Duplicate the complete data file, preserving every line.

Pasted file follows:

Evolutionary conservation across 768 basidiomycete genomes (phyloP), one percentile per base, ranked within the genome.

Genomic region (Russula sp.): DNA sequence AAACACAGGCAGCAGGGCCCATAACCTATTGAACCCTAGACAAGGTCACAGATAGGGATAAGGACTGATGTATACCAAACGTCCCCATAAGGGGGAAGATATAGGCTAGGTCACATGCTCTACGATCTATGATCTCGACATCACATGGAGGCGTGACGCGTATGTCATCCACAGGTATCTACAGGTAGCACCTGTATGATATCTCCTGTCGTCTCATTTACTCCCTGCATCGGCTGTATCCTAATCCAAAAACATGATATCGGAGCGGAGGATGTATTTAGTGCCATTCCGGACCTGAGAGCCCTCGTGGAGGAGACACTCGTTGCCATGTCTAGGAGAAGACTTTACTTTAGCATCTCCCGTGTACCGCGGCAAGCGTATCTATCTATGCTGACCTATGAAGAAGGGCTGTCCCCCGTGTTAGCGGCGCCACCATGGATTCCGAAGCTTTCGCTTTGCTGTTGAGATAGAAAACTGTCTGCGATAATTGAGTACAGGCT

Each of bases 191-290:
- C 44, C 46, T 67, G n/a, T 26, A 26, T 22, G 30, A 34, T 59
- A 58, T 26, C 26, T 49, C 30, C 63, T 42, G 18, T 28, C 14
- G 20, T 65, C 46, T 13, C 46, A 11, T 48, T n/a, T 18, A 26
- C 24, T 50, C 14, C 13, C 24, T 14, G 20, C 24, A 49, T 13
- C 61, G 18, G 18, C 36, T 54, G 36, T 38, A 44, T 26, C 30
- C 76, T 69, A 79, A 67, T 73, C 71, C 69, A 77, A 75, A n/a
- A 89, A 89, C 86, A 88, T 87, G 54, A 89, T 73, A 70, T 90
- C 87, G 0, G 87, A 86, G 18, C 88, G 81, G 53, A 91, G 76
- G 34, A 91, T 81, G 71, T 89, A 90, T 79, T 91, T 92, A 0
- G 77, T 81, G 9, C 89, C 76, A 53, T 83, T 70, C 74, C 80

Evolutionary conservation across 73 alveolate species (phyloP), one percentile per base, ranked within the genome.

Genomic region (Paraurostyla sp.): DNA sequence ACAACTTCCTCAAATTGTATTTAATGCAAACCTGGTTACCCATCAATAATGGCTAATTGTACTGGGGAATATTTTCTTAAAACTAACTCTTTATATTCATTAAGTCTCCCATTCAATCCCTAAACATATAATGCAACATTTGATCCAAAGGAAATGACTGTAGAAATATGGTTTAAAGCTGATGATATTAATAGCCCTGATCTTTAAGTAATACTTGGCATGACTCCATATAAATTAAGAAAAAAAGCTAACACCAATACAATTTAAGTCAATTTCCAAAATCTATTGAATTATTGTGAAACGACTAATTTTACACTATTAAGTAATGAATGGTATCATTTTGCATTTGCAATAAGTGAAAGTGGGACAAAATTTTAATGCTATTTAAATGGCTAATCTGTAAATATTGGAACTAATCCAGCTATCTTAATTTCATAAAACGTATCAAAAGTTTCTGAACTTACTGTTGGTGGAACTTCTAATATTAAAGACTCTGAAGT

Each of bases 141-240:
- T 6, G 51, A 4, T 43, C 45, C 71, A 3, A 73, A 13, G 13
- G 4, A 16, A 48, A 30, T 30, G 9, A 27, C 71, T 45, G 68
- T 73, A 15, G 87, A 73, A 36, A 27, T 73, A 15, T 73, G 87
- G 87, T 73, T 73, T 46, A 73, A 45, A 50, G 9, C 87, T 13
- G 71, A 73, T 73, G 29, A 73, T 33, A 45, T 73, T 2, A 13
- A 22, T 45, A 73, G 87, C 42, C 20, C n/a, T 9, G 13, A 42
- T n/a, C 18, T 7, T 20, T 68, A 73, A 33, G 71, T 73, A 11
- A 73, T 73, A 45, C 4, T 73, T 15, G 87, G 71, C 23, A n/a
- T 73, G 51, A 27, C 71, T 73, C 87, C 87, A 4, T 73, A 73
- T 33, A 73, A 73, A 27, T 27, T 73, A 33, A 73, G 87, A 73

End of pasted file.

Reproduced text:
Evolutionary conservation across 768 basidiomycete genomes (phyloP), one percentile per base, ranked within the genome.

Genomic region (Russula sp.): DNA sequence AAACACAGGCAGCAGGGCCCATAACCTATTGAACCCTAGACAAGGTCACAGATAGGGATAAGGACTGATGTATACCAAACGTCCCCATAAGGGGGAAGATATAGGCTAGGTCACATGCTCTACGATCTATGATCTCGACATCACATGGAGGCGTGACGCGTATGTCATCCACAGGTATCTACAGGTAGCACCTGTATGATATCTCCTGTCGTCTCATTTACTCCCTGCATCGGCTGTATCCTAATCCAAAAACATGATATCGGAGCGGAGGATGTATTTAGTGCCATTCCGGACCTGAGAGCCCTCGTGGAGGAGACACTCGTTGCCATGTCTAGGAGAAGACTTTACTTTAGCATCTCCCGTGTACCGCGGCAAGCGTATCTATCTATGCTGACCTATGAAGAAGGGCTGTCCCCCGTGTTAGCGGCGCCACCATGGATTCCGAAGCTTTCGCTTTGCTGTTGAGATAGAAAACTGTCTGCGATAATTGAGTACAGGCT

Each of bases 191-290:
- C 44, C 46, T 67, G n/a, T 26, A 26, T 22, G 30, A 34, T 59
- A 58, T 26, C 26, T 49, C 30, C 63, T 42, G 18, T 28, C 14
- G 20, T 65, C 46, T 13, C 46, A 11, T 48, T n/a, T 18, A 26
- C 24, T 50, C 14, C 13, C 24, T 14, G 20, C 24, A 49, T 13
- C 61, G 18, G 18, C 36, T 54, G 36, T 38, A 44, T 26, C 30
- C 76, T 69, A 79, A 67, T 73, C 71, C 69, A 77, A 75, A n/a
- A 89, A 89, C 86, A 88, T 87, G 54, A 89, T 73, A 70, T 90
- C 87, G 0, G 87, A 86, G 18, C 88, G 81, G 53, A 91, G 76
- G 34, A 91, T 81, G 71, T 89, A 90, T 79, T 91, T 92, A 0
- G 77, T 81, G 9, C 89, C 76, A 53, T 83, T 70, C 74, C 80

Evolutionary conservation across 73 alveolate species (phyloP), one percentile per base, ranked within the genome.

Genomic region (Paraurostyla sp.): DNA sequence ACAACTTCCTCAAATTGTATTTAATGCAAACCTGGTTACCCATCAATAATGGCTAATTGTACTGGGGAATATTTTCTTAAAACTAACTCTTTATATTCATTAAGTCTCCCATTCAATCCCTAAACATATAATGCAACATTTGATCCAAAGGAAATGACTGTAGAAATATGGTTTAAAGCTGATGATATTAATAGCCCTGATCTTTAAGTAATACTTGGCATGACTCCATATAAATTAAGAAAAAAAGCTAACACCAATACAATTTAAGTCAATTTCCAAAATCTATTGAATTATTGTGAAACGACTAATTTTACACTATTAAGTAATGAATGGTATCATTTTGCATTTGCAATAAGTGAAAGTGGGACAAAATTTTAATGCTATTTAAATGGCTAATCTGTAAATATTGGAACTAATCCAGCTATCTTAATTTCATAAAACGTATCAAAAGTTTCTGAACTTACTGTTGGTGGAACTTCTAATATTAAAGACTCTGAAGT

Each of bases 141-240:
- T 6, G 51, A 4, T 43, C 45, C 71, A 3, A 73, A 13, G 13
- G 4, A 16, A 48, A 30, T 30, G 9, A 27, C 71, T 45, G 68
- T 73, A 15, G 87, A 73, A 36, A 27, T 73, A 15, T 73, G 87
- G 87, T 73, T 73, T 46, A 73, A 45, A 50, G 9, C 87, T 13
- G 71, A 73, T 73, G 29, A 73, T 33, A 45, T 73, T 2, A 13
- A 22, T 45, A 73, G 87, C 42, C 20, C n/a, T 9, G 13, A 42
- T n/a, C 18, T 7, T 20, T 68, A 73, A 33, G 71, T 73, A 11
- A 73, T 73, A 45, C 4, T 73, T 15, G 87, G 71, C 23, A n/a
- T 73, G 51, A 27, C 71, T 73, C 87, C 87, A 4, T 73, A 73
- T 33, A 73, A 73, A 27, T 27, T 73, A 33, A 73, G 87, A 73